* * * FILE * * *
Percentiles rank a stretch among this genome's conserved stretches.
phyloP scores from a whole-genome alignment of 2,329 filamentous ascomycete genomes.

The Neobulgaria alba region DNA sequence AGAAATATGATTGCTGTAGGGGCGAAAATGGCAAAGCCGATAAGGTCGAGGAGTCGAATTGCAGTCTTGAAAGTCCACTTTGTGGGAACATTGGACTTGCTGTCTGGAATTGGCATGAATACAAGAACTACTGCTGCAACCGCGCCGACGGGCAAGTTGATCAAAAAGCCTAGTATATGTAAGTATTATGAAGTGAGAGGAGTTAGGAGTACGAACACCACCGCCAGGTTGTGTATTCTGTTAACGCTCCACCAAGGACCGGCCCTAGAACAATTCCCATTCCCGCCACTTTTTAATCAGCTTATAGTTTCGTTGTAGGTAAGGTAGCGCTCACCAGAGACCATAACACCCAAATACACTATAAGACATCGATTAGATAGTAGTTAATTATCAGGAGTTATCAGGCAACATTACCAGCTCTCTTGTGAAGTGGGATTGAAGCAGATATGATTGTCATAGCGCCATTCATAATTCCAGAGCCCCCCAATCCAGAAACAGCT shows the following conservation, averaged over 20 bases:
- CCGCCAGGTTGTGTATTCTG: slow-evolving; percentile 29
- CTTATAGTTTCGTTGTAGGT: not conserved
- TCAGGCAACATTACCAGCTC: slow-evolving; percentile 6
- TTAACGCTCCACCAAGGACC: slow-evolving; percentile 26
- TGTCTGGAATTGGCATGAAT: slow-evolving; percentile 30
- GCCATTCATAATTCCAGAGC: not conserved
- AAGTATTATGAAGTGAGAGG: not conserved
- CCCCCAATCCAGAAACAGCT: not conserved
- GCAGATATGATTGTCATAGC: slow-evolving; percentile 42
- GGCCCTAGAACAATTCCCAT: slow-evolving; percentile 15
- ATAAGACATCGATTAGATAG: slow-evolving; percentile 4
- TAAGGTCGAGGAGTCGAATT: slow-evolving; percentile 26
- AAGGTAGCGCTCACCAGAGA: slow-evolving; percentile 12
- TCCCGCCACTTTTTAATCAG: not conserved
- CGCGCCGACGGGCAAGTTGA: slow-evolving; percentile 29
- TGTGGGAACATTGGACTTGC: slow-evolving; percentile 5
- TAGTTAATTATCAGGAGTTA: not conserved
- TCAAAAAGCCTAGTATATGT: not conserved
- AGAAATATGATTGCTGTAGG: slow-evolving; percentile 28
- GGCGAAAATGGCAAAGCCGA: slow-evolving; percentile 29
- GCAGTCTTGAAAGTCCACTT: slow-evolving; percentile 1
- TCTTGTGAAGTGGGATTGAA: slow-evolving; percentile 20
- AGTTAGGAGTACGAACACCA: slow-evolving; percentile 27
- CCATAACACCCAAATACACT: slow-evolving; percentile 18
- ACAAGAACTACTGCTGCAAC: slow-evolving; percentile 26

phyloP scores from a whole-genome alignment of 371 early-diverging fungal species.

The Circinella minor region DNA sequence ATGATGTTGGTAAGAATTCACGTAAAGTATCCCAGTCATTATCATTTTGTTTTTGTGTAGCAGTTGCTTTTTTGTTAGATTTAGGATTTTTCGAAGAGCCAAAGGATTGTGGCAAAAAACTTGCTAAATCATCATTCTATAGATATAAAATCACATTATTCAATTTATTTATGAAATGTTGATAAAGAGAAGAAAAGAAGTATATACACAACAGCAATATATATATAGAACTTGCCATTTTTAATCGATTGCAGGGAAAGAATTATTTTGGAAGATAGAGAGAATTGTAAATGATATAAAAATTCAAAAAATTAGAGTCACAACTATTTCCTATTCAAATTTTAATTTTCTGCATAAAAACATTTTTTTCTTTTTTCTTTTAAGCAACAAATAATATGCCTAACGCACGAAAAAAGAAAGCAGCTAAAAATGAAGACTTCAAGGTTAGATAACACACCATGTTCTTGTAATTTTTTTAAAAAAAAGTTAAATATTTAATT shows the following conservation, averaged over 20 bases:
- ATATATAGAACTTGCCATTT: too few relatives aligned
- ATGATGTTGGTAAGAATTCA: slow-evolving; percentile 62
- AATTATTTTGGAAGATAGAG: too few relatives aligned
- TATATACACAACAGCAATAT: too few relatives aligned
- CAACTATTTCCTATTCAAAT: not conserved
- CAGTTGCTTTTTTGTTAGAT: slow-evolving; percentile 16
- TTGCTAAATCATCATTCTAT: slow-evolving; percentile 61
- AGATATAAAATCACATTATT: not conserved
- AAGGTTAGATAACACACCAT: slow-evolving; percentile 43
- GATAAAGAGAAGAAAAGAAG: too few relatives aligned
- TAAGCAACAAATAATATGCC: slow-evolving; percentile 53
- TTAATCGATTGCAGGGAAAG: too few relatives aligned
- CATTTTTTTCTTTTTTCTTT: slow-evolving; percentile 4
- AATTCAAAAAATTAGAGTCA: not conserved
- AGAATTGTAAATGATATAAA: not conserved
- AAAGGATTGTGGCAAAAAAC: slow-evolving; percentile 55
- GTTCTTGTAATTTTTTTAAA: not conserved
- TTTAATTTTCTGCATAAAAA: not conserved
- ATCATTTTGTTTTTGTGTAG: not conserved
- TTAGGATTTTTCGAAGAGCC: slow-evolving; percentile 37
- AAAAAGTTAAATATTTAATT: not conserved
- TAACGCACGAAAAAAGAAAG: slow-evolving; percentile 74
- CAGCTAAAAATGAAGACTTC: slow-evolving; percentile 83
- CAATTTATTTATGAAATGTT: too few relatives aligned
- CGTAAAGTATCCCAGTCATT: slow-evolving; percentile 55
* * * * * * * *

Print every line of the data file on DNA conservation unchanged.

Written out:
Percentiles rank a stretch among this genome's conserved stretches.
phyloP scores from a whole-genome alignment of 2,329 filamentous ascomycete genomes.

The Neobulgaria alba region DNA sequence AGAAATATGATTGCTGTAGGGGCGAAAATGGCAAAGCCGATAAGGTCGAGGAGTCGAATTGCAGTCTTGAAAGTCCACTTTGTGGGAACATTGGACTTGCTGTCTGGAATTGGCATGAATACAAGAACTACTGCTGCAACCGCGCCGACGGGCAAGTTGATCAAAAAGCCTAGTATATGTAAGTATTATGAAGTGAGAGGAGTTAGGAGTACGAACACCACCGCCAGGTTGTGTATTCTGTTAACGCTCCACCAAGGACCGGCCCTAGAACAATTCCCATTCCCGCCACTTTTTAATCAGCTTATAGTTTCGTTGTAGGTAAGGTAGCGCTCACCAGAGACCATAACACCCAAATACACTATAAGACATCGATTAGATAGTAGTTAATTATCAGGAGTTATCAGGCAACATTACCAGCTCTCTTGTGAAGTGGGATTGAAGCAGATATGATTGTCATAGCGCCATTCATAATTCCAGAGCCCCCCAATCCAGAAACAGCT shows the following conservation, averaged over 20 bases:
- CCGCCAGGTTGTGTATTCTG: slow-evolving; percentile 29
- CTTATAGTTTCGTTGTAGGT: not conserved
- TCAGGCAACATTACCAGCTC: slow-evolving; percentile 6
- TTAACGCTCCACCAAGGACC: slow-evolving; percentile 26
- TGTCTGGAATTGGCATGAAT: slow-evolving; percentile 30
- GCCATTCATAATTCCAGAGC: not conserved
- AAGTATTATGAAGTGAGAGG: not conserved
- CCCCCAATCCAGAAACAGCT: not conserved
- GCAGATATGATTGTCATAGC: slow-evolving; percentile 42
- GGCCCTAGAACAATTCCCAT: slow-evolving; percentile 15
- ATAAGACATCGATTAGATAG: slow-evolving; percentile 4
- TAAGGTCGAGGAGTCGAATT: slow-evolving; percentile 26
- AAGGTAGCGCTCACCAGAGA: slow-evolving; percentile 12
- TCCCGCCACTTTTTAATCAG: not conserved
- CGCGCCGACGGGCAAGTTGA: slow-evolving; percentile 29
- TGTGGGAACATTGGACTTGC: slow-evolving; percentile 5
- TAGTTAATTATCAGGAGTTA: not conserved
- TCAAAAAGCCTAGTATATGT: not conserved
- AGAAATATGATTGCTGTAGG: slow-evolving; percentile 28
- GGCGAAAATGGCAAAGCCGA: slow-evolving; percentile 29
- GCAGTCTTGAAAGTCCACTT: slow-evolving; percentile 1
- TCTTGTGAAGTGGGATTGAA: slow-evolving; percentile 20
- AGTTAGGAGTACGAACACCA: slow-evolving; percentile 27
- CCATAACACCCAAATACACT: slow-evolving; percentile 18
- ACAAGAACTACTGCTGCAAC: slow-evolving; percentile 26

phyloP scores from a whole-genome alignment of 371 early-diverging fungal species.

The Circinella minor region DNA sequence ATGATGTTGGTAAGAATTCACGTAAAGTATCCCAGTCATTATCATTTTGTTTTTGTGTAGCAGTTGCTTTTTTGTTAGATTTAGGATTTTTCGAAGAGCCAAAGGATTGTGGCAAAAAACTTGCTAAATCATCATTCTATAGATATAAAATCACATTATTCAATTTATTTATGAAATGTTGATAAAGAGAAGAAAAGAAGTATATACACAACAGCAATATATATATAGAACTTGCCATTTTTAATCGATTGCAGGGAAAGAATTATTTTGGAAGATAGAGAGAATTGTAAATGATATAAAAATTCAAAAAATTAGAGTCACAACTATTTCCTATTCAAATTTTAATTTTCTGCATAAAAACATTTTTTTCTTTTTTCTTTTAAGCAACAAATAATATGCCTAACGCACGAAAAAAGAAAGCAGCTAAAAATGAAGACTTCAAGGTTAGATAACACACCATGTTCTTGTAATTTTTTTAAAAAAAAGTTAAATATTTAATT shows the following conservation, averaged over 20 bases:
- ATATATAGAACTTGCCATTT: too few relatives aligned
- ATGATGTTGGTAAGAATTCA: slow-evolving; percentile 62
- AATTATTTTGGAAGATAGAG: too few relatives aligned
- TATATACACAACAGCAATAT: too few relatives aligned
- CAACTATTTCCTATTCAAAT: not conserved
- CAGTTGCTTTTTTGTTAGAT: slow-evolving; percentile 16
- TTGCTAAATCATCATTCTAT: slow-evolving; percentile 61
- AGATATAAAATCACATTATT: not conserved
- AAGGTTAGATAACACACCAT: slow-evolving; percentile 43
- GATAAAGAGAAGAAAAGAAG: too few relatives aligned
- TAAGCAACAAATAATATGCC: slow-evolving; percentile 53
- TTAATCGATTGCAGGGAAAG: too few relatives aligned
- CATTTTTTTCTTTTTTCTTT: slow-evolving; percentile 4
- AATTCAAAAAATTAGAGTCA: not conserved
- AGAATTGTAAATGATATAAA: not conserved
- AAAGGATTGTGGCAAAAAAC: slow-evolving; percentile 55
- GTTCTTGTAATTTTTTTAAA: not conserved
- TTTAATTTTCTGCATAAAAA: not conserved
- ATCATTTTGTTTTTGTGTAG: not conserved
- TTAGGATTTTTCGAAGAGCC: slow-evolving; percentile 37
- AAAAAGTTAAATATTTAATT: not conserved
- TAACGCACGAAAAAAGAAAG: slow-evolving; percentile 74
- CAGCTAAAAATGAAGACTTC: slow-evolving; percentile 83
- CAATTTATTTATGAAATGTT: too few relatives aligned
- CGTAAAGTATCCCAGTCATT: slow-evolving; percentile 55